(TNS) -- Uber today will begin offering Pittsburghers the first public rides in its self-driving vehicles. But not everyone will get the chance — just frequent customers beginning and ending their trips in a limited area Downtown and in the Strip District.
Uber officials provided a press briefing and demonstration rides Monday and Tuesday in the company’s self-driving Ford Fusions. The company will email a few thousand of its most frequent users today to tell them they could receive a ride in a self-driving vehicle — at no charge for now — if their trip meets the criteria.
Initially, the trips will be limited to a well-defined area where Uber drivers and technicians have been testing vehicles for nearly 18 months. Only a handful of the self-driving vehicles will be available, so not everyone who wants one will get one — or the free ride.
After driving millions of miles testing its cars, Uber will become the second company to offer public rides in self-driving vehicles. The first was a Singapore company that began using self-driving taxis last month.
Uber will use the rest of the self-driving fleet to continue traveling throughout the region with sensors and technicians to gather millions of pieces of information about road conditions so the vehicles’ computers can be programmed to travel safely. It sees self-driving vehicles as a way to reduce accidents and traffic deaths because vehicle sensors react faster than humans as well as reducing congestion and air pollution.
Raffi Krikorian, director of Uber’s Advanced Technologies Center in the Strip District, said Pittsburgh’s “organic” collection of hills, narrow streets and winding roads is an “ideal” test ground for Uber’s technology. Borrowing a term to describe the most difficult ski slopes, he called Pittsburgh’s streets a “double black diamond” challenge for the company’s software engineers.
“We’re learning every day as we go out on the road,” he said.
Self-driving Ubers will be limited to two passengers in the back seat. In the front seat, a driver will be available to override the automatic system when necessary and a technician will sit beside him with a laptop computer to record the trip.
That’s a labor-intense operation, Mr. Krikorian said, so the company’s goal is to reduce that to one emergency driver in the front seat and eventually no one as soon as technology and passenger comfort allows.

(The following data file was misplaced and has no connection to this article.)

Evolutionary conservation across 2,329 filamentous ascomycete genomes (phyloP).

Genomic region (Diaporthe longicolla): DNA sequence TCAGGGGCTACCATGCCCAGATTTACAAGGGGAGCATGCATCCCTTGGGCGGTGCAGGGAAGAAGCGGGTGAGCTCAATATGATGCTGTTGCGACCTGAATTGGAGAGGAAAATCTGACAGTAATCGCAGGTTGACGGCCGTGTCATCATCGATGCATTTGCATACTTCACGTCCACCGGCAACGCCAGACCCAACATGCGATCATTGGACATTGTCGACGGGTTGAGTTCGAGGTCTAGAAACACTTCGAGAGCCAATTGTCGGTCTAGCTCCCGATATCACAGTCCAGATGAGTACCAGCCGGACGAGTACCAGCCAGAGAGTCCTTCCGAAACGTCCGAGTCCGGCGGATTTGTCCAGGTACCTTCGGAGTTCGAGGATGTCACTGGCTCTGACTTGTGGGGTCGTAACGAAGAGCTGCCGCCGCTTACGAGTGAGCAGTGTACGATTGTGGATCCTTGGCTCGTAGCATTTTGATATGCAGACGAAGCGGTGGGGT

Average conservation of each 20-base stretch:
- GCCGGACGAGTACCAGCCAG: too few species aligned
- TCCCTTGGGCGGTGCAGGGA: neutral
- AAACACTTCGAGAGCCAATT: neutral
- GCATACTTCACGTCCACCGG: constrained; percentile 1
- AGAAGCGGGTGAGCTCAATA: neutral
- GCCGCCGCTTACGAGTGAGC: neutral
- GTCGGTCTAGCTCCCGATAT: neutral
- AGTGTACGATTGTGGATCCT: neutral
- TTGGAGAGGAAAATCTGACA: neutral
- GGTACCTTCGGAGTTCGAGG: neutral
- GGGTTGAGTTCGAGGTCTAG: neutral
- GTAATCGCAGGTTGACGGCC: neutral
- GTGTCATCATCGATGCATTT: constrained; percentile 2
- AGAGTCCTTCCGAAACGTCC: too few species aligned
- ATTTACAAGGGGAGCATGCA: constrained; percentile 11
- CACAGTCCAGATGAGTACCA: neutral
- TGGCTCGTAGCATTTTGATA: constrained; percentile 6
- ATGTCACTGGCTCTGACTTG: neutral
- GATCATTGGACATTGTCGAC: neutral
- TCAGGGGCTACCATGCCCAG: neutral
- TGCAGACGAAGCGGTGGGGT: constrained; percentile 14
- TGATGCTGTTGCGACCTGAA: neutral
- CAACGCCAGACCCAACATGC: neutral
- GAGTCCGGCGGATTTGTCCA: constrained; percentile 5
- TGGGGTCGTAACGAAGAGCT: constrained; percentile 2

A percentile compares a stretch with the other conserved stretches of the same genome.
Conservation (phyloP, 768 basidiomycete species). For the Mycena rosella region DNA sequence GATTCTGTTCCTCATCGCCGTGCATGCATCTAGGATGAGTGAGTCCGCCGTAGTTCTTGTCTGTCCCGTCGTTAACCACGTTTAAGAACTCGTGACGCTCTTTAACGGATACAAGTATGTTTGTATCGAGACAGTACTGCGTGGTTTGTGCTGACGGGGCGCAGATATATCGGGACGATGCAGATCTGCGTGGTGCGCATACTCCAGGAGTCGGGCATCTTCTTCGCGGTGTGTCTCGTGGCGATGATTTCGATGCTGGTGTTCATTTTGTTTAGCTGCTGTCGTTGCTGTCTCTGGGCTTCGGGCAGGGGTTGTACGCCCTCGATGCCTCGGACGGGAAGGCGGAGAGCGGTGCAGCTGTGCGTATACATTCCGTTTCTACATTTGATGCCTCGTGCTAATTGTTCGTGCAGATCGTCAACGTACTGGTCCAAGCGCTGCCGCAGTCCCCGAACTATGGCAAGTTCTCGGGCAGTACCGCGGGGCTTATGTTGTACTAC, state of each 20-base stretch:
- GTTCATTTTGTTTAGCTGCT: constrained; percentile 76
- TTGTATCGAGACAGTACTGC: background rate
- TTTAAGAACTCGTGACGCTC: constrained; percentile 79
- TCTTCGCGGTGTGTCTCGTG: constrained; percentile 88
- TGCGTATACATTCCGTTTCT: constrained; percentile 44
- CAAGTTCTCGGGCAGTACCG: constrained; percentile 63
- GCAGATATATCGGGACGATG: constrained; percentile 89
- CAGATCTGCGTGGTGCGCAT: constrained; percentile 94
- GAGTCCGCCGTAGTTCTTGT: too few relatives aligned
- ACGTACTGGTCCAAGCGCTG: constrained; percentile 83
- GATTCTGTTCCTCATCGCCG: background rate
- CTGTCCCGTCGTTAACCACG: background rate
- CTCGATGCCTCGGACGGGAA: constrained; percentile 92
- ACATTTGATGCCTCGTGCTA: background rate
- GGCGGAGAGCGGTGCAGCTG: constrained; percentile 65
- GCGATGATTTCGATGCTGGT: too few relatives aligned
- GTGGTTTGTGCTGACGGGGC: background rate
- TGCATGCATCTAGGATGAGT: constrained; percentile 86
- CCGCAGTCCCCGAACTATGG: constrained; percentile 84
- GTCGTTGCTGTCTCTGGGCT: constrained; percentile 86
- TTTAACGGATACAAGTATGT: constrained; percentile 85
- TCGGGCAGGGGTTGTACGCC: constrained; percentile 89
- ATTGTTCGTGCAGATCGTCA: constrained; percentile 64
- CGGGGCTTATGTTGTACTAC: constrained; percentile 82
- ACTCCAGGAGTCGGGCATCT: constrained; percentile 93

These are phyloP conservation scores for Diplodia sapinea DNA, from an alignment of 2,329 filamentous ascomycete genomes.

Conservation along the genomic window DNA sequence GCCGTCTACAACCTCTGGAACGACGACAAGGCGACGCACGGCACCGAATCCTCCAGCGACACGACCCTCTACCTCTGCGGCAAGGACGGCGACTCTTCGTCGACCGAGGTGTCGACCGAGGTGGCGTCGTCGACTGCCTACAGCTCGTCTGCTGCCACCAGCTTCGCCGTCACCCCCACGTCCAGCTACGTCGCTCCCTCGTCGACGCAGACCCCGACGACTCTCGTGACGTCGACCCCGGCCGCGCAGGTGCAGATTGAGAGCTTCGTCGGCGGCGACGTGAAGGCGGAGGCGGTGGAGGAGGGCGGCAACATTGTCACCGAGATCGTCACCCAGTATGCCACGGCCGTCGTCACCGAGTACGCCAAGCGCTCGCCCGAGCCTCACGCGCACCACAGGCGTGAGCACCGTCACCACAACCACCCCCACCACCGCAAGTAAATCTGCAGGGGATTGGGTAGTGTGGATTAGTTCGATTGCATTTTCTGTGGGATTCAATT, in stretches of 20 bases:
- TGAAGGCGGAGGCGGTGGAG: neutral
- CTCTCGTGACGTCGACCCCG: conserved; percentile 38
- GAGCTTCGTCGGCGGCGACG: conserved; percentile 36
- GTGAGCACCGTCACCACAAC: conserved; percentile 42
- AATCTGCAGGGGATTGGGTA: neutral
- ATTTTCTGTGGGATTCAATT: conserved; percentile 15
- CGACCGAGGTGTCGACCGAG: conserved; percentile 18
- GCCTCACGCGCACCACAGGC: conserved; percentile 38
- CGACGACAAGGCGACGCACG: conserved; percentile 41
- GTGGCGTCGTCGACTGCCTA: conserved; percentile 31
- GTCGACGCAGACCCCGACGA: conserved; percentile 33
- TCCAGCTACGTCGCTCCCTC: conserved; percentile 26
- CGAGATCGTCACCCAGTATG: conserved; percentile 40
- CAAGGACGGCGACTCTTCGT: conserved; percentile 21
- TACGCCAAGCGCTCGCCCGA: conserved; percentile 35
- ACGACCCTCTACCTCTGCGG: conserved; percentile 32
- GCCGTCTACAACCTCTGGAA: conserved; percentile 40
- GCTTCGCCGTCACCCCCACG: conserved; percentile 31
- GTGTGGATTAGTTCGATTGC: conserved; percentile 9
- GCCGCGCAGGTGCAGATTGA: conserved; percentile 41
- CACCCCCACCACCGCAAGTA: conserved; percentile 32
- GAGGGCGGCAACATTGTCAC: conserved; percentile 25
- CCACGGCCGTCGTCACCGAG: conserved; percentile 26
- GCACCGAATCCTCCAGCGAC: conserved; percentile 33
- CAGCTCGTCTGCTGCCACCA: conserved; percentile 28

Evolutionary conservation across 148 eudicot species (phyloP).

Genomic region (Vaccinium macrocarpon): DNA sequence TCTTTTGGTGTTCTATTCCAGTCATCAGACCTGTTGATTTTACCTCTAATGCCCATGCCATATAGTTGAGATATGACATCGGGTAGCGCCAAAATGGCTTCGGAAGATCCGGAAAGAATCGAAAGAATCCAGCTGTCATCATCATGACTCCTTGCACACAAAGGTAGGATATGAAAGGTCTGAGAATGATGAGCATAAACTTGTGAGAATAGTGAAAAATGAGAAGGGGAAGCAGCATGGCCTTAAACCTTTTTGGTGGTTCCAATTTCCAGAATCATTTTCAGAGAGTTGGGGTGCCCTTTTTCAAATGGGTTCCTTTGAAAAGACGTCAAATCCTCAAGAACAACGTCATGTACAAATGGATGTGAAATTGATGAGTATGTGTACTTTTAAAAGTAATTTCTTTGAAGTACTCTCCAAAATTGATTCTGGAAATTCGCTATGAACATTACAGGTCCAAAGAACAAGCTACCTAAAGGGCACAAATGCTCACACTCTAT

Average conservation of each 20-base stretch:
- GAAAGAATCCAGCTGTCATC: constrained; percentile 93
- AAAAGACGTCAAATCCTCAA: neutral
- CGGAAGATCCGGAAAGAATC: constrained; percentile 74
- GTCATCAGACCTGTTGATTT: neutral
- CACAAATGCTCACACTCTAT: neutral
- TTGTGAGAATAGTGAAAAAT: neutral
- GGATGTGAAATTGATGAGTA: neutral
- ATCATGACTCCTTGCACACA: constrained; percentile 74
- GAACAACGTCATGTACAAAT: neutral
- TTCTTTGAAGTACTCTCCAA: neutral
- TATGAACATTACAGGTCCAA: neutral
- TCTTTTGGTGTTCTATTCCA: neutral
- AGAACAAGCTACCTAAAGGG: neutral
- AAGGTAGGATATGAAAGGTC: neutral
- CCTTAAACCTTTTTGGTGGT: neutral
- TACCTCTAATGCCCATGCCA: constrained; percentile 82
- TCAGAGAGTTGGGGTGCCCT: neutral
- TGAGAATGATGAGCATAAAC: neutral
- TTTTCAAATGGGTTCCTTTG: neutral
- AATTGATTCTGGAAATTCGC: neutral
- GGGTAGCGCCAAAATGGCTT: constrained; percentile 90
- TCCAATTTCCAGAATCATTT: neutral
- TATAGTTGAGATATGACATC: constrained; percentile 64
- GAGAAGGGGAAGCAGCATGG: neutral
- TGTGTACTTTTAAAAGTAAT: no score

The Ford Fusions are the first generation of Uber’s self-driving fleet, vehicles bought right off the lot and adapted with a series of 20 cameras and seven lasers, most mounted on the roof but others on the front and rear bumpers. The lasers are dispersed at 360 degrees to gather 1.4 million pieces of information per second and feed it into a computer in the vehicle’s trunk. The computer also gets information from cameras and crunches it all together to help control the car’s steering, braking and acceleration.
In the back seat is a computer with a touch screen that welcomes passengers and asks, after they put their seat belts on, if they are “All set?” and then “Here we go,” signalling the driver to proceed. During the ride, this touch screen shows an animated-like version of the vehicle’s path, whether the vehicle is in self-driving mode and how fast it is going.
It dings like a cell phone receiving a message if the driver assumes operation of the vehicle.
In the front seat, the dashboard immediately in front of the driver looks normal, except it has a small series of indicators that show the driver that the vehicle is ready to be put in autonomous mode. To do so, the driver pushes a button where the cup holder normally is to prepare the system, then another to allow it to take over the vehicle’s operation.
A computer screen is installed in the dash where the vehicle’s sound system normally would be.
For now, the technician sits beside the driver, sharing information about when to consider taking over operation and recording other information for future use.
In the next few months, Uber will begin rolling out up to 100 Volvo CX90s, vehicles designed in conjunction with the manufacturer specifically for self-driving. Its equipment is clearly smaller and less imposing, which lead engineer Eric Meyhofer compared to moving from a desktop computer to a laptop.
“Every time we make a version, it is smaller and lighter,” he said.
Uber came to Pittsburgh 18 months ago to take advantage of the software engineering talent at Carnegie Mellon University, in particular. It has hired more than 500 employees locally and invested several hundred million dollars in the Strip District site and a test track under construction at the Almono site in Hazelwood.
The firm is in a race with Google, General Motors, Tesla and other companies developing self-driving technology. NuTonomy, a Massachusetts Institute of Technology spin-off company in Singapore, began operating self-driving taxis Aug. 24 in a 2.5-square-mile area.
Mayor Bill Peduto sees Uber as a groundbreaking company that fits well with the kind of transportation, economy and environmental improvements the city envisioned in its unsuccessful attempt to win a $50 million Smart City grant. That effort called for using technology to create a series of transportation spines, traffic signals that give priority to transit and freight vehicles and an "electric avenue" between Downtown and Hazelwood for self-driving vehicles charged at solar power stations.
“What Uber is doing with autonomous vehicles is something the world is shifting to, so over the course of the next 30 years there will be an industry born somewhere,” Mr. Peduto said. “The question is will it be born in Pittsburgh, Singapore, Germany ... We hope we can build it here."
©2016 the Pittsburgh Post-Gazette Distributed by Tribune Content Agency, LLC.